We have no idea if Utah’s new attorney general, John Swallow, should resign amid charges from a suspected swindler that he sought a $600,000 bribe to relieve Jeremy Johnson — accused of fraudulently billing online customers of his firm iWorks — of a federal probe. Johnson, a source that certainly must be viewed with suspicion, claims Swallow promised Senate Majority Leader Harry Reid, D-Nev., could help get Johnson off the hook. Swallow denies it; Reid denies all knowledge of it. A prosecutor should thoroughly investigate the charges.
What the scandal is revealing, however, is what a political cesspool John Swallow, and other prominent Utah pols, swim in. It seems that people such as Johnson, who quite possibly will be imprisoned one day, were able to throw cash to former Utah Attorney General Mark Shurtleff, as well as his successor, Swallow. Within a two-year period, Johnson, his businesses and family provided more than $230,000 to Shurtleff. Is it any wonder that Johnson, when he found himself in trouble, was able to get a private conversation with Swallow, the man who is now Utah’s top prosecutor?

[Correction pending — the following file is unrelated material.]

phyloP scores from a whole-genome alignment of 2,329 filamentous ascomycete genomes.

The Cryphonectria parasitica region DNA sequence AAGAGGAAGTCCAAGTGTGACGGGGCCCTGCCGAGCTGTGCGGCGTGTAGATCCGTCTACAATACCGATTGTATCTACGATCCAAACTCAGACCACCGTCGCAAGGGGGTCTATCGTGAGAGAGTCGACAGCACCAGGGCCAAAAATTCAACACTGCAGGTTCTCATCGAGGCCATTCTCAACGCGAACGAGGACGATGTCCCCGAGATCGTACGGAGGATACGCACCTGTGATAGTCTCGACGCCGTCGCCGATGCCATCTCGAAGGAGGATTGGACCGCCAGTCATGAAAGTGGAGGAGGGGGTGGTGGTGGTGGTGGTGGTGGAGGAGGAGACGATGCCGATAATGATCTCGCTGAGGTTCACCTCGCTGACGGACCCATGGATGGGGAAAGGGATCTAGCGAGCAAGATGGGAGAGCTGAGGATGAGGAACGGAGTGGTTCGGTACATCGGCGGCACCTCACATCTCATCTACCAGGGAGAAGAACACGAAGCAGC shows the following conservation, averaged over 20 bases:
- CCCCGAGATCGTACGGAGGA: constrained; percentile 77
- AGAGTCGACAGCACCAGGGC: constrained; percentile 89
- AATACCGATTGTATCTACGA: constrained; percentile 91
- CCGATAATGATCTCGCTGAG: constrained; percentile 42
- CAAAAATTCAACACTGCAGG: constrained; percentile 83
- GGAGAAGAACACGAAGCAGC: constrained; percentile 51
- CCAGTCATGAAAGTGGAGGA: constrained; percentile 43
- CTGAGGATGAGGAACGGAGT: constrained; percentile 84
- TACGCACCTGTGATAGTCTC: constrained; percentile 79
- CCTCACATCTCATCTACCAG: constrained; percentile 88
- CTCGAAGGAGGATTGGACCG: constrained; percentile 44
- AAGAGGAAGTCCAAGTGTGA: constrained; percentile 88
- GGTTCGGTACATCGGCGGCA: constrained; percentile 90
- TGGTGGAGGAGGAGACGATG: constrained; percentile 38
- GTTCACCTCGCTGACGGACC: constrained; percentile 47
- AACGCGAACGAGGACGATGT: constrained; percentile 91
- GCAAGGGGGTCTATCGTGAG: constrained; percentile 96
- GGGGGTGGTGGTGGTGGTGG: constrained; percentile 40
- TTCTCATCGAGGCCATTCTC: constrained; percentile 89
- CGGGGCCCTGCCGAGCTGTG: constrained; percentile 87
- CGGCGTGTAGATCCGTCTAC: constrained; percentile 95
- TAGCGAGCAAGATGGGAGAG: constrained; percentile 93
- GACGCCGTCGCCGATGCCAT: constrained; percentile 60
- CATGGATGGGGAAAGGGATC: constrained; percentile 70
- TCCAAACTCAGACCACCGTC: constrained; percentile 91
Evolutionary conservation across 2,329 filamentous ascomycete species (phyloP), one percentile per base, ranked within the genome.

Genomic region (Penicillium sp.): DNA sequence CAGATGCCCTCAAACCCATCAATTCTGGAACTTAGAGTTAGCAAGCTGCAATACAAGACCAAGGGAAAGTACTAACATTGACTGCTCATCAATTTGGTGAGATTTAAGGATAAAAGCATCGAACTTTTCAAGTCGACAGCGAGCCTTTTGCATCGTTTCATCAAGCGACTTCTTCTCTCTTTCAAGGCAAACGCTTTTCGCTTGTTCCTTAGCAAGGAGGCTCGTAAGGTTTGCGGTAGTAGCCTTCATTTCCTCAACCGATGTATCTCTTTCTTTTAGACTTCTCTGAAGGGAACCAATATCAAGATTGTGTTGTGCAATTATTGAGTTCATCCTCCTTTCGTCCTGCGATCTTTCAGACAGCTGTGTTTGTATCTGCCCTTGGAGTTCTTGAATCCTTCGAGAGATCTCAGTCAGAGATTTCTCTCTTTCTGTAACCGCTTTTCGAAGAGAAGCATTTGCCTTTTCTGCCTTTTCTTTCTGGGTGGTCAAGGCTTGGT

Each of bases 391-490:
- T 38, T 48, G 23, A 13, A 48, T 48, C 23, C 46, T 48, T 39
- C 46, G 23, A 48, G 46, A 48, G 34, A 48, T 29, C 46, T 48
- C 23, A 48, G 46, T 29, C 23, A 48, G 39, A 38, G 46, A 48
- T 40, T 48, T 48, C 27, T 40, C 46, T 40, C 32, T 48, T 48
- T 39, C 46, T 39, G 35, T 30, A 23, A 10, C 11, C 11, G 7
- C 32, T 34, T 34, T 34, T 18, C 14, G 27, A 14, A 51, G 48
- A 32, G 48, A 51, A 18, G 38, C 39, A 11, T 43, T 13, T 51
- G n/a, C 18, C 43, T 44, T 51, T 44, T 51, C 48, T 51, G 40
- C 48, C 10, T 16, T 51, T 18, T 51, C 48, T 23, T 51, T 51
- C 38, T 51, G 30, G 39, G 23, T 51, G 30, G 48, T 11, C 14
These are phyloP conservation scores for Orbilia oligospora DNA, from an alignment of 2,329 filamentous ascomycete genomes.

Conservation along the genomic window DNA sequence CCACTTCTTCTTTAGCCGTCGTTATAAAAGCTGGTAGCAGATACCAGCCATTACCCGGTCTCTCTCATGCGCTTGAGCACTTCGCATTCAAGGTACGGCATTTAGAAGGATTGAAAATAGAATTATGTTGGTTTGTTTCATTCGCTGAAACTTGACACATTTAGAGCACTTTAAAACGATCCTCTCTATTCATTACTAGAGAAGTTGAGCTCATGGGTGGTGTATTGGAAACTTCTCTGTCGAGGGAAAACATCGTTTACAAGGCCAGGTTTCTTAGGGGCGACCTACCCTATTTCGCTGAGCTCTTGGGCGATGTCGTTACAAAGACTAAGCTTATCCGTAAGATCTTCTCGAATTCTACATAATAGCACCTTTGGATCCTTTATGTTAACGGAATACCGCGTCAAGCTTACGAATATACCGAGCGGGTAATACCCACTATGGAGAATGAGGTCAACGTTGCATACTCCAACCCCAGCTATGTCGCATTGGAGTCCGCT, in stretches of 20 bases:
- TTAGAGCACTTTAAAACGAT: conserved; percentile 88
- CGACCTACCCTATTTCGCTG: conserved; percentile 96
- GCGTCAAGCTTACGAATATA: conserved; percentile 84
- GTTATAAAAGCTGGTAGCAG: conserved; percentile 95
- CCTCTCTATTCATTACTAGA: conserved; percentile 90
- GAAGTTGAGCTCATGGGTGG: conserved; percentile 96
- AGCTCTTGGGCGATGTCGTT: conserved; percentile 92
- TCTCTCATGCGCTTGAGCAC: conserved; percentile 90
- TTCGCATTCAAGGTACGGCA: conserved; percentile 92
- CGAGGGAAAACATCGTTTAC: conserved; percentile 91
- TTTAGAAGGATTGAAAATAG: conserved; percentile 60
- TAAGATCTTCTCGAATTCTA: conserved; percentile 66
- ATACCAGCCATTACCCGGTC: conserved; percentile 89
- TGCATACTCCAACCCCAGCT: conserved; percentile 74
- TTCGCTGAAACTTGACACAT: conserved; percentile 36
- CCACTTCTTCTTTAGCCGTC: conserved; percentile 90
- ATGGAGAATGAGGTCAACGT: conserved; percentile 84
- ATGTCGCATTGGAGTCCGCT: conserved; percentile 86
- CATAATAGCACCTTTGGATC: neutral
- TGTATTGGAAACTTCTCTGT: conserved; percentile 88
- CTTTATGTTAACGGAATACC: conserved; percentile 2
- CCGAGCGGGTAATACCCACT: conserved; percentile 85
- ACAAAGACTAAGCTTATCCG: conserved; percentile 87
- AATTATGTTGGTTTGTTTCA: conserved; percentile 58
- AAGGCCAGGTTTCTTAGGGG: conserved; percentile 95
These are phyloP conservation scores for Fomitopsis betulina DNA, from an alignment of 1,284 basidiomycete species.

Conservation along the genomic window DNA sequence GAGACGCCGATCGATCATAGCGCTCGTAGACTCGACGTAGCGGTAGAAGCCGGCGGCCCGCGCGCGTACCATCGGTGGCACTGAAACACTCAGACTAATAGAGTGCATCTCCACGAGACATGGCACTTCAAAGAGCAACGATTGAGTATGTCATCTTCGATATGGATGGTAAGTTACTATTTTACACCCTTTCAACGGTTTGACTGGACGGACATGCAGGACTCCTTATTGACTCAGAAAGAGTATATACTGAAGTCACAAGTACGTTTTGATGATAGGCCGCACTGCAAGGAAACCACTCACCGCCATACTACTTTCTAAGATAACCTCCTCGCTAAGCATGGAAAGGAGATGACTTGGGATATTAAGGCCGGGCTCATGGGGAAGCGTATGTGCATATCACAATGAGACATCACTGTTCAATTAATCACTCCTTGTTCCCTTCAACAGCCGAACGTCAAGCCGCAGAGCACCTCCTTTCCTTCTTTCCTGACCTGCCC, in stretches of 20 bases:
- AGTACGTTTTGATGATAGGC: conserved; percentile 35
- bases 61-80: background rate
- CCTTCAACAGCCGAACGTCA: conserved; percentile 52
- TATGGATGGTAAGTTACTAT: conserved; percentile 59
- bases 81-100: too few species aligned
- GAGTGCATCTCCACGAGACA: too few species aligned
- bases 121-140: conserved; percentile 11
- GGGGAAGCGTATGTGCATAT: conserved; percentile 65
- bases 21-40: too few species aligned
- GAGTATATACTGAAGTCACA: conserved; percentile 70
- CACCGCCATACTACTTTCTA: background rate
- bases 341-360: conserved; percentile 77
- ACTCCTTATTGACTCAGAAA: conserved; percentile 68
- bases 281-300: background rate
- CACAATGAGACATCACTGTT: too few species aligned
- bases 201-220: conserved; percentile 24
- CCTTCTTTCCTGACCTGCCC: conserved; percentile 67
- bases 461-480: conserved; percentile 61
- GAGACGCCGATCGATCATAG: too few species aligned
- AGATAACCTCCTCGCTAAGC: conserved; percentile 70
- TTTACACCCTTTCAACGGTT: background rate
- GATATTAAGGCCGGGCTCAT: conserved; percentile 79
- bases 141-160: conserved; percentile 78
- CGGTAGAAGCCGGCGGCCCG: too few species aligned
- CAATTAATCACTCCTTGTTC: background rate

Swallow should have told Johnson to get lost, that it was not his business to provide assistance. It’s likely he didn’t because access to Utah’s powerful is the norm for direct marketers with lots of bucks, regardless of their reputations. One particularly tawdry event is Swallow touting a deathbed declaration from the late Check City owner Richard M. Rawle that denies Rawle and Johnson tried to bribe Reid and clears Swallow of benefiting from Johnson’s payments to Rawle for alleged lobbying.
Swallow claims he merely referred Johnson to Rawle, his former employer, for lobbying purposes. Any payments made to Swallow, according to Rawle, were not related to the lobbying. Rawle was in the final stages of a particularly painful bout of lymphoma when he declared the affidavit, and he died three days later.
As mentioned, this is a tawdry affair of the powerful associating themselves with those who throw money at them. It’s another reason why Utah needs limits on campaign donations. It’s sickening that Johnson was able to dole out hundreds of thousands of dollars to Utah’s attorney general. Also, the Swallow affair begs that voters pay more attention to candidates’ qualifications and accomplishments. Other than his tenure as Shurtleff’s deputy, Swallow was known as a political deal maker, lobbyist and attorney for Check City, Rawle’s company. Those are slim qualifications to be Utah’s AG.
Nevertheless, because he was the Republican candidate and had more $1 million in his campaign coffers, he easily defeated the Democratic candidate, Weber County Attorney Dee Smith, who only had $67,000 to spend on his campaign.